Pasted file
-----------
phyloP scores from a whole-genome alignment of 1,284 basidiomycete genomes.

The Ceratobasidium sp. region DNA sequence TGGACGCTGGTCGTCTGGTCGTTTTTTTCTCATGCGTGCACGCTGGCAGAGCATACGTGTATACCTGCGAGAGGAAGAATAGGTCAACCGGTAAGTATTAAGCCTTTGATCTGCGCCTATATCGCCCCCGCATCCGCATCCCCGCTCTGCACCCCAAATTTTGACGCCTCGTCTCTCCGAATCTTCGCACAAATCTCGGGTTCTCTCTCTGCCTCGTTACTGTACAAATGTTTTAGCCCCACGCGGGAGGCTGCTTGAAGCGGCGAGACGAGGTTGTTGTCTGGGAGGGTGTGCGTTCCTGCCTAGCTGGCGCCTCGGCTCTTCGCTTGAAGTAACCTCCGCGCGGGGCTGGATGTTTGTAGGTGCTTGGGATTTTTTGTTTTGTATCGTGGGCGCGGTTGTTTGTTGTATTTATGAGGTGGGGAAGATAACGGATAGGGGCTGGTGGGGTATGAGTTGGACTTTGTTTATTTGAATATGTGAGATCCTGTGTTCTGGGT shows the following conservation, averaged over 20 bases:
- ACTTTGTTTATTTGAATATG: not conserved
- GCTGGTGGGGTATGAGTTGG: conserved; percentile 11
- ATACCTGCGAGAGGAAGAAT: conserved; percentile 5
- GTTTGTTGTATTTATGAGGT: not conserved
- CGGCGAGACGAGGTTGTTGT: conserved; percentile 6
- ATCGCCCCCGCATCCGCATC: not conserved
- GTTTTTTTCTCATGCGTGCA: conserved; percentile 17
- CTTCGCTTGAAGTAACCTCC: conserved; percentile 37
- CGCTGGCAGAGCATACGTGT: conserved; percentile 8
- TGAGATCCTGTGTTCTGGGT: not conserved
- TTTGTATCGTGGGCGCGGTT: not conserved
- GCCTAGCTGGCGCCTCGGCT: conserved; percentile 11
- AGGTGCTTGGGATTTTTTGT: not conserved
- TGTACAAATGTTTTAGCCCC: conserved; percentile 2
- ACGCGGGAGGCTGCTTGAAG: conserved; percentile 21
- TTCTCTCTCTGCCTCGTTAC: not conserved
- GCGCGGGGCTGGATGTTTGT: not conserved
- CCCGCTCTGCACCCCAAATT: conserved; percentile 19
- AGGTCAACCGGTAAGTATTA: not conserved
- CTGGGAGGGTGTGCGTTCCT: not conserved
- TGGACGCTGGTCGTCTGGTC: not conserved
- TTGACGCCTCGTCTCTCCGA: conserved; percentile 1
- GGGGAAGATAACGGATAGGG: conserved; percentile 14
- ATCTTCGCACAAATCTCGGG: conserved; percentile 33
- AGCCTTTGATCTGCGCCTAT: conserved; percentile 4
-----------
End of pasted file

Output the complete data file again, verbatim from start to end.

phyloP scores from a whole-genome alignment of 1,284 basidiomycete genomes.

The Ceratobasidium sp. region DNA sequence TGGACGCTGGTCGTCTGGTCGTTTTTTTCTCATGCGTGCACGCTGGCAGAGCATACGTGTATACCTGCGAGAGGAAGAATAGGTCAACCGGTAAGTATTAAGCCTTTGATCTGCGCCTATATCGCCCCCGCATCCGCATCCCCGCTCTGCACCCCAAATTTTGACGCCTCGTCTCTCCGAATCTTCGCACAAATCTCGGGTTCTCTCTCTGCCTCGTTACTGTACAAATGTTTTAGCCCCACGCGGGAGGCTGCTTGAAGCGGCGAGACGAGGTTGTTGTCTGGGAGGGTGTGCGTTCCTGCCTAGCTGGCGCCTCGGCTCTTCGCTTGAAGTAACCTCCGCGCGGGGCTGGATGTTTGTAGGTGCTTGGGATTTTTTGTTTTGTATCGTGGGCGCGGTTGTTTGTTGTATTTATGAGGTGGGGAAGATAACGGATAGGGGCTGGTGGGGTATGAGTTGGACTTTGTTTATTTGAATATGTGAGATCCTGTGTTCTGGGT shows the following conservation, averaged over 20 bases:
- ACTTTGTTTATTTGAATATG: not conserved
- GCTGGTGGGGTATGAGTTGG: conserved; percentile 11
- ATACCTGCGAGAGGAAGAAT: conserved; percentile 5
- GTTTGTTGTATTTATGAGGT: not conserved
- CGGCGAGACGAGGTTGTTGT: conserved; percentile 6
- ATCGCCCCCGCATCCGCATC: not conserved
- GTTTTTTTCTCATGCGTGCA: conserved; percentile 17
- CTTCGCTTGAAGTAACCTCC: conserved; percentile 37
- CGCTGGCAGAGCATACGTGT: conserved; percentile 8
- TGAGATCCTGTGTTCTGGGT: not conserved
- TTTGTATCGTGGGCGCGGTT: not conserved
- GCCTAGCTGGCGCCTCGGCT: conserved; percentile 11
- AGGTGCTTGGGATTTTTTGT: not conserved
- TGTACAAATGTTTTAGCCCC: conserved; percentile 2
- ACGCGGGAGGCTGCTTGAAG: conserved; percentile 21
- TTCTCTCTCTGCCTCGTTAC: not conserved
- GCGCGGGGCTGGATGTTTGT: not conserved
- CCCGCTCTGCACCCCAAATT: conserved; percentile 19
- AGGTCAACCGGTAAGTATTA: not conserved
- CTGGGAGGGTGTGCGTTCCT: not conserved
- TGGACGCTGGTCGTCTGGTC: not conserved
- TTGACGCCTCGTCTCTCCGA: conserved; percentile 1
- GGGGAAGATAACGGATAGGG: conserved; percentile 14
- ATCTTCGCACAAATCTCGGG: conserved; percentile 33
- AGCCTTTGATCTGCGCCTAT: conserved; percentile 4